Kill Memory Crash are a duo from Chicago who writes music that bears a significant resemblance to the discography of Nine Inch Nails, carrying that same kind of dark industrial vibe. This makes sense considering Kill Memory Crash first started in the mid-90’s, which would be around the same time NIN put out their most famous album, The Downward Spiral. That’s basically the best way I can describe “Hit + Run”: proudly wearing the Nine Inch Nails influence on its sleeve, which I would consider a good thing since I really like NIN. While the vocals on “Hit + Run” aren’t as intense as those of Trent Reznor, they are no less creepy and unnerving, and the beat has the same kind of feeling that while it could be recreated with wood-and-metal instruments, it feels harder-hitting because of its synthetic nature. Personally speaking, I’d call this my absolute favorite song on the compilation.
16. Osborne – “Wait A Minute”
The music of Osborne is all about the dance vibes. When you hear a song of his, you absolutely feel the need to get on the dance floor and groove. Whether it be futuristic or exotic, his music has a way of increasing your desire to get down whenever you listen. “Wait A Minute” is no different, with perhaps the closest familiar point of reference being the famous electronic music duo Daft Punk. The song embodies the same kind of futuristic disco party feeling embodied on the famous Discovery album. The bass is funky, the drumbeat is tight, and the whole thing is brought together with those sweet vocoder vocals. This song makes me think of that episode of Space Dandy where they encounter the alien Tom Travolta on Planet Grease, and I imagine the two of them being able to dance and compete with each other set to this exact tune. “Wait A Minute” is just a groovy song; what more can be said?
17. Milosh – “Then It Happened”
“Then It Happened” is one of the more soothing songs on the compilation, sounding like indie version of a bedtime lullaby. The high-tweeting synths and relaxed vocals offer a pretty low-key feeling that one can just sit back and relax to as it tries to induce a dream-like sensation in the listener. Listening to the song feels like flashing back to gentle memories of the past, to happier innocent times. A decent song if you just want something easy to relax and chill to.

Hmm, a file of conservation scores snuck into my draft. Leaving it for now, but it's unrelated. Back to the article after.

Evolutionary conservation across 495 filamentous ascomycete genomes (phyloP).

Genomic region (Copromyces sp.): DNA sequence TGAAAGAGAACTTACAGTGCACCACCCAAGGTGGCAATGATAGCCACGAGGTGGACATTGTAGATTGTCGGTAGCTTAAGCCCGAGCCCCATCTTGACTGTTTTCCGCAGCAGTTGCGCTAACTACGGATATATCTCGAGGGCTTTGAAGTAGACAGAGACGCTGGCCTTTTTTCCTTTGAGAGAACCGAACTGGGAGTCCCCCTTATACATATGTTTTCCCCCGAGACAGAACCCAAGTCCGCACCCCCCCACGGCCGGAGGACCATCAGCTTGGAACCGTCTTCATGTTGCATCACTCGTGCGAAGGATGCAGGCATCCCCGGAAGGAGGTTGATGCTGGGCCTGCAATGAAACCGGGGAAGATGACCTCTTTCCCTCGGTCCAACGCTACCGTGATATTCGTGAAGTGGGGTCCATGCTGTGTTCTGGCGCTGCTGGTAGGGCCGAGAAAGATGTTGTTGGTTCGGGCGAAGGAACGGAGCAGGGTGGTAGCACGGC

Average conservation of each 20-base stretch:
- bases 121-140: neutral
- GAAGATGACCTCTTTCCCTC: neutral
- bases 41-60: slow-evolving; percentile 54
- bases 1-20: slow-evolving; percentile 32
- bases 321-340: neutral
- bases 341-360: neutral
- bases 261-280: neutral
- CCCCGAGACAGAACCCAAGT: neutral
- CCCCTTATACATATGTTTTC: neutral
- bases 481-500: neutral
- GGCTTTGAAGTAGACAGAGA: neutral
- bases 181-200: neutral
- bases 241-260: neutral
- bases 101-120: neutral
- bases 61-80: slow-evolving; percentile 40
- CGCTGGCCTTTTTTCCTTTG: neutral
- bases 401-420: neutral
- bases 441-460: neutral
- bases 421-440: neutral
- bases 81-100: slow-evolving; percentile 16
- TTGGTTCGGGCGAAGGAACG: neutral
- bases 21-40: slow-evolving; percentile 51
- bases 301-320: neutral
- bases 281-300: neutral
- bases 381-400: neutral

18. 10:32 – “Blue Little”
Listening to the song “Blue Little” evokes the imagery of the sea, feeling like taking a submarine trip into the deepest depths of the ocean. The beat is vast and heavily echoing constantly, with glitches and breaks throughout, as well as what sounds like the buzzing of broken electrical wires emitting sparks. You can just picture the wide open blueness of the ocean in front of you, feeling nothing but empty and melancholic, as you have nothing to keep you company except the sound of broken machines left aboard with you. Another good song worthy of zoning out to when you feel alone.
19. Mux Mool – “Night Court”
Ghostly Swim closes out with a song by producer Mux Mool who, interestingly, wasn’t signed to Ghostly International around the time of its release (he was signed to Moongadget until at least 2009). “Night Court” is another really infectious dance song, with the kind of drumming and auxiliary percussion that would be right at home with 70’s disco music. The syncopated guitar-like synth beat helps the song maintain its extraordinarily tight groove, and the robotic belching overtop the beat adds to the futuristic vibe of the entire song. Another solid song, and a good way to end the compilation.
So that was the Ghostly Swim compilation. 19 songs with varying moods and feelings, from dark industrial to catchy dance grooves to somber and melancholic, and everything else in between. The compilation does a good job of representing what Ghostly International are about in terms of their sound, and makes for some great insight into Adult Swim’s musical identity. That’s all from me for now, and I can’t wait to talk about more of the block’s musical endeavors in the future. Until next time!